I just started using SQL Server Project template in Visual Studio 2012 and my first impression? This is great!
There are several ways we traditionally create databases and manage the schema over time. Sometimes you just go to SQL Server Management Studio and simply create database objects such as tables, views, indices, and stored procedures directly into the database. I use this approach for proof-of-concept type projects or super small projects that I know it will be faster to just design the schema and create the database objects right away using SQL Server Management Studio. Also, the expectation in this approach is that once I’m done with the database, there is very minimal change that I will change the schema again.
That’s the outlier scenario though when it comes to projects. Typically, when we work on application development project where we’re also tasked to design and implement the database too, we create database scripts in order to make deployments not only in production, but in development, test, and staging environments reproducible also. These database scripts, which contains SQL statements to create tables, views, stored procedures and so forth, typically are updated during the duration of the project, as we add more tables, maybe modify tables, and adjust database objects according to the project requirements.
In my past projects, the initial database scripts are mostly CREATE in nature. Once the databases are deployed to production, we start adding ALTER statements and drop-if-exist prefixes-before-create statements into the scripts. By doing this, staging our different database environments are still repeatable. But then, you run into the “dependency challenge” with this approach. Say, you updated a stored procedure to take into account new columns in a table because of feature enhancements in the application, you need to remember first to run the alter-table-statement that adds those new columns in the first place. It’s doable but this approach is prone to human error. Sometimes, during a deployment, some SQL scripts that need to be executed very early in the deployment process gets forgotten such that by the time a latter script, which is dependent on the earlier script command which was forgotten, the latter script errors out and fails to execute on the database.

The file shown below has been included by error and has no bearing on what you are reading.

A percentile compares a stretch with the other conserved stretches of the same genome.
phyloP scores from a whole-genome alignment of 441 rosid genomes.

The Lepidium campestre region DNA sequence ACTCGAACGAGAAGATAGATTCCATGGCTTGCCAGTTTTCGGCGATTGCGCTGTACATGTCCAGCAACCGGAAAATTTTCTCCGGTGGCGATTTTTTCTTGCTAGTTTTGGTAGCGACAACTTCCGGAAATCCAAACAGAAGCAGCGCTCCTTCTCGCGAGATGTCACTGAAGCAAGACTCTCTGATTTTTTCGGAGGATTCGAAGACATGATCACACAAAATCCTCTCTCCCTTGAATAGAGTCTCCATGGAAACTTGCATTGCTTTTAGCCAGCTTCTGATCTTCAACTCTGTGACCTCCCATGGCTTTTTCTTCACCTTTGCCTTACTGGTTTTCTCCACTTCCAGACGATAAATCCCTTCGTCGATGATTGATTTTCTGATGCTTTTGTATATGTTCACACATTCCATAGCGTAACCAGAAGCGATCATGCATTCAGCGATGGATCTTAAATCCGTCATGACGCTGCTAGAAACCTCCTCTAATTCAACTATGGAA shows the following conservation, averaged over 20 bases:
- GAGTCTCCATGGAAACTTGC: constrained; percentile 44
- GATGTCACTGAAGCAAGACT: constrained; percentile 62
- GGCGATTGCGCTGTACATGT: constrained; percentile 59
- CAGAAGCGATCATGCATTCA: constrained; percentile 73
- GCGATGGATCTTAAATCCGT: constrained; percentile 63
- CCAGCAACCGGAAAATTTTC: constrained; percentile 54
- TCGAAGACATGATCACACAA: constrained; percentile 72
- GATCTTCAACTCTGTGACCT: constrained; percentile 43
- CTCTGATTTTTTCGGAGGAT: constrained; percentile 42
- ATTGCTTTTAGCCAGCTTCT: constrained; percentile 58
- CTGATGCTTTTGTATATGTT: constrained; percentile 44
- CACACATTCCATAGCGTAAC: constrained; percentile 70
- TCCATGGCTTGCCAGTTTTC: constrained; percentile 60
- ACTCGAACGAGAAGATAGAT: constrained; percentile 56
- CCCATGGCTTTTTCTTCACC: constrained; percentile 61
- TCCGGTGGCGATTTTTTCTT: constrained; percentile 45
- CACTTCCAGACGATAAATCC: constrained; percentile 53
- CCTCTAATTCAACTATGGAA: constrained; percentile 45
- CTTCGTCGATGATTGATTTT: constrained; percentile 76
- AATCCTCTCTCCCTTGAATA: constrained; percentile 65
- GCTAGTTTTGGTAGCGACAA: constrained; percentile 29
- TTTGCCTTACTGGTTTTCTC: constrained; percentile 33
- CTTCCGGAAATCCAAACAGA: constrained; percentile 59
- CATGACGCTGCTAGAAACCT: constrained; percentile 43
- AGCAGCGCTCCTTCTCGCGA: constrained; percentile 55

Want to make your life easier managing SQL Server schema? Use the SQL Server Project template in Visual Studio 2012! The template is one of the default VS 2012 templates so it’s already there–no additional downloads. I’ve tested it managing SQL Server 2008 databases and SQL Server 2012 databases and works well with both editions of SQL Server.
Creating a new SQL Server Database Project
To create a new SQL Server Project, select New Project from the menu, then on the dialog, expand Templates, look for SQL Server, and click SQL Server Database Project:
For this exercise and blog post, I use the free downloadable Adventureworks database. Once the project is created, you can right-click the project on the Solution Explorer, click Properties – this will display the Project Settings. By default, “Create script” checkbox is unchecked. I recommend you tick the checkbox so that the SQL files will be generated when you build the project:
If you have created the database and already created tables, views, and stored procedures, you can use the import function. Right-click the project, expand the Import menu, then click Database: